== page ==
A person’s endocrine system produces and releases hormones and can be affected by the chemicals you come in contact with through touching, breathing or ingestion. “Phthalates are called ‘endocrine disruptors’ because they affect the body’s hormones by mimicking them or blocking them,” Campbell explained. “They interfere with the body’s natural levels of estrogen, testosterone and other hormones.”
Where phthalates are common
Although it’s difficult to pinpoint which brands use phthalates or other harmful chemicals and to what extent — “You will rarely see ‘phthalate’ on an ingredient list these days,” Barrett said — phthalates are found in a huge number of household goods:
- Liquids stored in plastic bottles
- Items made with soft, flexible plastics
- Brightly colored products, such as toys, paints and printer ink
- Cosmetics, such as nail polish, creams and lotions, shampoos and body washes, deodorants, and baby and diaper creams
- Food, especially highly processed ones, which tend to have higher levels than fresh, unprocessed foods
“People living near hazardous waste disposal sites or municipal landfills may be exposed to low levels of phthalates from the air and drinking water,” Olson added.
What parents should know about phthalates
Recognizing how common and ever-present phthalates and other endocrine-disrupting chemicals can be is overwhelming, DeNicola acknowledged, but he said it’s important to balance overreaction with genuine caution.
"It’s virtually impossible to avoid all chemicals," he said. "But there are a few simple things anyone can do to limit exposure." These include:
- Buy products with labels reading "parabens free," "BPA free," or "phthalates free."
- Limit fast food intake. "Most items offered in fast food chains have been wrapped in plastic-coated paper — sometimes for weeks or months on end — which allows harmful chemicals to leak into the food,” DeNicola said.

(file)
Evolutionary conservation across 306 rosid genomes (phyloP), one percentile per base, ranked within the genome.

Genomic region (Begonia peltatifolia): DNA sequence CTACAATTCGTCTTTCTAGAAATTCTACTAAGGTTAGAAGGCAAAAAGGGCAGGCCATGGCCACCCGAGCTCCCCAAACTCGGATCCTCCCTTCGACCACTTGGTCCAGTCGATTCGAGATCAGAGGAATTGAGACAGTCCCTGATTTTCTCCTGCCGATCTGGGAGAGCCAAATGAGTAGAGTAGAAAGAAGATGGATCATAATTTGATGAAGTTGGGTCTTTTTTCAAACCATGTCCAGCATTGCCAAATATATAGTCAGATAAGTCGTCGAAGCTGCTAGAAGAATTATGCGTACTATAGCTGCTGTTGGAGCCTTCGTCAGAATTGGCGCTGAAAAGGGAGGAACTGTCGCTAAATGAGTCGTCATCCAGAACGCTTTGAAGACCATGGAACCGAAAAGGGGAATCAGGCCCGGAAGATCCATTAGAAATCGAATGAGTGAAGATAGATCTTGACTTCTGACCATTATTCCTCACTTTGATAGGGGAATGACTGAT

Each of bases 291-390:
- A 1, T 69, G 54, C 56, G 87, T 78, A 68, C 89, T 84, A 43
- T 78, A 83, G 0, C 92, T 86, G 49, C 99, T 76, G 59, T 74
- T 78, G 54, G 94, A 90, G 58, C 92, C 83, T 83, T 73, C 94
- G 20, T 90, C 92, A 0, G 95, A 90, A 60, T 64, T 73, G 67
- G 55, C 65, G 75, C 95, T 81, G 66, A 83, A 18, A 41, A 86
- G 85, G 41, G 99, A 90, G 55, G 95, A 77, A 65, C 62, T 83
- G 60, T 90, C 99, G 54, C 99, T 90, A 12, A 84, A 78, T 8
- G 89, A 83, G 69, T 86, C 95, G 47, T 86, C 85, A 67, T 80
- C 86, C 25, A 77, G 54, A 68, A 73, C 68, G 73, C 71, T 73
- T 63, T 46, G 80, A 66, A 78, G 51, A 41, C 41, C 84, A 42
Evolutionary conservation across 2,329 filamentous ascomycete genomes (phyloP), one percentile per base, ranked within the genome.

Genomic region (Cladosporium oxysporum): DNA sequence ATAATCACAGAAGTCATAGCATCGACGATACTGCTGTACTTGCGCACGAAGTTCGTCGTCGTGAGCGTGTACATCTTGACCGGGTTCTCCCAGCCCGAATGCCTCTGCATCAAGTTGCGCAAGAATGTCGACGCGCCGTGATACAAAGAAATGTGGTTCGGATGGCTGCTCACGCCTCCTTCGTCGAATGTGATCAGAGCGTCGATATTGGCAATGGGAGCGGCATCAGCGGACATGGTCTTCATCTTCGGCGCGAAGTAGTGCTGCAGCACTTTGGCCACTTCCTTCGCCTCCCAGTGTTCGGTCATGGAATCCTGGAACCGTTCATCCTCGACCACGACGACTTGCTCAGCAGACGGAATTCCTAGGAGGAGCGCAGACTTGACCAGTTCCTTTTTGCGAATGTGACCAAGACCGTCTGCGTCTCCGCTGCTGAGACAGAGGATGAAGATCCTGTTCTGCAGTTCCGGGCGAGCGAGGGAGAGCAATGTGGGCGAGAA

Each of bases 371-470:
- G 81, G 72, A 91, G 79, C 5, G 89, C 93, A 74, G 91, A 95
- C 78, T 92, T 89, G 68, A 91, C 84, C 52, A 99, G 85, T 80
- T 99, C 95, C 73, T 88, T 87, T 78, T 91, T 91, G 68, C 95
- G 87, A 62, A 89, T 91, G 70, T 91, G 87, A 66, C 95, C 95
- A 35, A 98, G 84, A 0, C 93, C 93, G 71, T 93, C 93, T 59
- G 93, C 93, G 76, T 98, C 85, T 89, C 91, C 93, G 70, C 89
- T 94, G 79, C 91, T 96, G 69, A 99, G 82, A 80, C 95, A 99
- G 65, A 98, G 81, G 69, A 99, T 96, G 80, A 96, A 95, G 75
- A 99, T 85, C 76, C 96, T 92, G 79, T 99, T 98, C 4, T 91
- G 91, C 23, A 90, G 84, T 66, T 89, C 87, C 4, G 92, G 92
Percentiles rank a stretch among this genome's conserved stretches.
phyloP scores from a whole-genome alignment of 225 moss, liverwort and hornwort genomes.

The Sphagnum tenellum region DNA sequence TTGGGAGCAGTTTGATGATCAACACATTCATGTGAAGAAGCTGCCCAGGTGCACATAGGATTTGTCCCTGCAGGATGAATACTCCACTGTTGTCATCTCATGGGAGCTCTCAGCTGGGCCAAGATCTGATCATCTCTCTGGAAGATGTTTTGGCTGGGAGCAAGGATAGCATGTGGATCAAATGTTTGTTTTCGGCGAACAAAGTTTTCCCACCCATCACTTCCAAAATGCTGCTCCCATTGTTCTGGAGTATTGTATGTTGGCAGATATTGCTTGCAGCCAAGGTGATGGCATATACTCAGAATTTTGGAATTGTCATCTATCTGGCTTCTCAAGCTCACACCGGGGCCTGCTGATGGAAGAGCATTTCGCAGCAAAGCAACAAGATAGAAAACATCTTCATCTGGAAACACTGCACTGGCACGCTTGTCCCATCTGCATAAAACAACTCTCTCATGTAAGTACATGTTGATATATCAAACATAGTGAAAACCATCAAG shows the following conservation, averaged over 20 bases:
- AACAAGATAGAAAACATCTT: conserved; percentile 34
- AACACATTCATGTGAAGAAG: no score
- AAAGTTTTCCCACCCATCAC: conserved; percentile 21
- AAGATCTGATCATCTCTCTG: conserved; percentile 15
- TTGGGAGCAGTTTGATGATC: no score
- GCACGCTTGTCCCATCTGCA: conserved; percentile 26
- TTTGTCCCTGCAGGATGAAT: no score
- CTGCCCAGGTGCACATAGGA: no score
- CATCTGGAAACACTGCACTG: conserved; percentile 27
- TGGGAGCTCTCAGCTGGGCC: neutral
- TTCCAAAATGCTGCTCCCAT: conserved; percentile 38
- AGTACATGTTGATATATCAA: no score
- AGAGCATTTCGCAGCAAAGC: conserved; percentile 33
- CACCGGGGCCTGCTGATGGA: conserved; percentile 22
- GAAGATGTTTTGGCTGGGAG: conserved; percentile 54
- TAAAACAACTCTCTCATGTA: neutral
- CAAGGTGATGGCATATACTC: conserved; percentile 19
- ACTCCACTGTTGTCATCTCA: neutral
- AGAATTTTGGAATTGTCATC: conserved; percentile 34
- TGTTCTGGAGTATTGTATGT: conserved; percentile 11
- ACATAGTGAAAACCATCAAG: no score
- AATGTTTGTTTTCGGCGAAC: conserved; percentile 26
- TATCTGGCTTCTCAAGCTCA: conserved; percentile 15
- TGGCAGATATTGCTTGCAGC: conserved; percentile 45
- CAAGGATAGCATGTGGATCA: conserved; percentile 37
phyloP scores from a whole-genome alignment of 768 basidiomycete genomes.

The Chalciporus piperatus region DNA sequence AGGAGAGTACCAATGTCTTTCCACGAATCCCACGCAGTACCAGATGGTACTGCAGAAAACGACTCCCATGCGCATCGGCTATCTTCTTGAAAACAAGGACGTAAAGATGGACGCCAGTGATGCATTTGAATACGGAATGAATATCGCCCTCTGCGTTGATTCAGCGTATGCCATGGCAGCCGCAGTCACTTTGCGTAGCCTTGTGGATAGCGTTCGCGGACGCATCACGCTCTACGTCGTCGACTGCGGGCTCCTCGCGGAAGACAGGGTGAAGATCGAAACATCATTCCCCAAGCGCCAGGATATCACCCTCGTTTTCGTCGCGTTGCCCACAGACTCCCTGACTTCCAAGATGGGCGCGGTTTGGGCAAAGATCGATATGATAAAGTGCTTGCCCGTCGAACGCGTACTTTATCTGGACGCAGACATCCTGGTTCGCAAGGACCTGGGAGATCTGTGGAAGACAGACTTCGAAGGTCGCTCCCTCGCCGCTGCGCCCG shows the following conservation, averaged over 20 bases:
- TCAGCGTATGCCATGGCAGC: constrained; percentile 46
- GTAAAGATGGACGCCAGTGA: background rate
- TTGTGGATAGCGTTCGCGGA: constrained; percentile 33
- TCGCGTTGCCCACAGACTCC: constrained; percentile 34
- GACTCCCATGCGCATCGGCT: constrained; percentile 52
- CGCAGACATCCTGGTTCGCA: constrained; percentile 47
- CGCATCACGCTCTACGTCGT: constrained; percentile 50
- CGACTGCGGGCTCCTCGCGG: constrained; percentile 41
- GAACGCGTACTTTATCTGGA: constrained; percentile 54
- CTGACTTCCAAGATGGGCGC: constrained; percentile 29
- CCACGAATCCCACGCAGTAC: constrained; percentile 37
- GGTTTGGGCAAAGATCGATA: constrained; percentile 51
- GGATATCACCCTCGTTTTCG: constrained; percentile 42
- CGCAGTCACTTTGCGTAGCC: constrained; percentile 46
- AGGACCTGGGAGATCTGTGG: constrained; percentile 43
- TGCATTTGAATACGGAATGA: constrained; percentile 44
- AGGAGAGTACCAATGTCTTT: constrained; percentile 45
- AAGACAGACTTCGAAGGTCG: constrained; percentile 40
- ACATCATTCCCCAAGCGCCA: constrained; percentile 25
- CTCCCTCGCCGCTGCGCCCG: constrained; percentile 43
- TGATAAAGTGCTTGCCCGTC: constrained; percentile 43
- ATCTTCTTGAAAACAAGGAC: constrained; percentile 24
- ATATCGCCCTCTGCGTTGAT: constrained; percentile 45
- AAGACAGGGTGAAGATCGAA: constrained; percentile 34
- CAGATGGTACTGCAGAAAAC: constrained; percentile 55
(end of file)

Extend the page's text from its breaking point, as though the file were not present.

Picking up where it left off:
- Avoid storing or heating food items in plastic containers. “The longer your food is exposed to phthalates present in plastics, the more likely it can seep in,” DeNicola said.
- Microwave foods in glass containers instead of plastic ones, as heating phthalate-lined plastics is known to make contamination more likely, DeNicola said.
- Buy products labeled "fragrance free." "Ask yourself, 'Can I do without air fresheners or scented candles? Can I skip perfume or choose an unscented deodorant?'" Barrett advised.
Understanding when phthalate exposure can do the most harm is important, too. “Though harmful chemicals are bad for anyone, babies in utero or developing children are especially at risk,” DeNicola said, adding that pregnant people need to be especially mindful.
“Phthalate exposure in children can interfere with normal growth and brain development,” Campbell added. “Exposures in the womb and during childhood can lead to health problems later in life.”
The American Academy of Pediatrics also has advice on reducing phthalate exposure.
“Awareness of the widespread use of these chemicals in the products we use every day is an important first step,” Barrett said. “You can’t limit chemical exposures in your home without knowing they’re there in the first place.”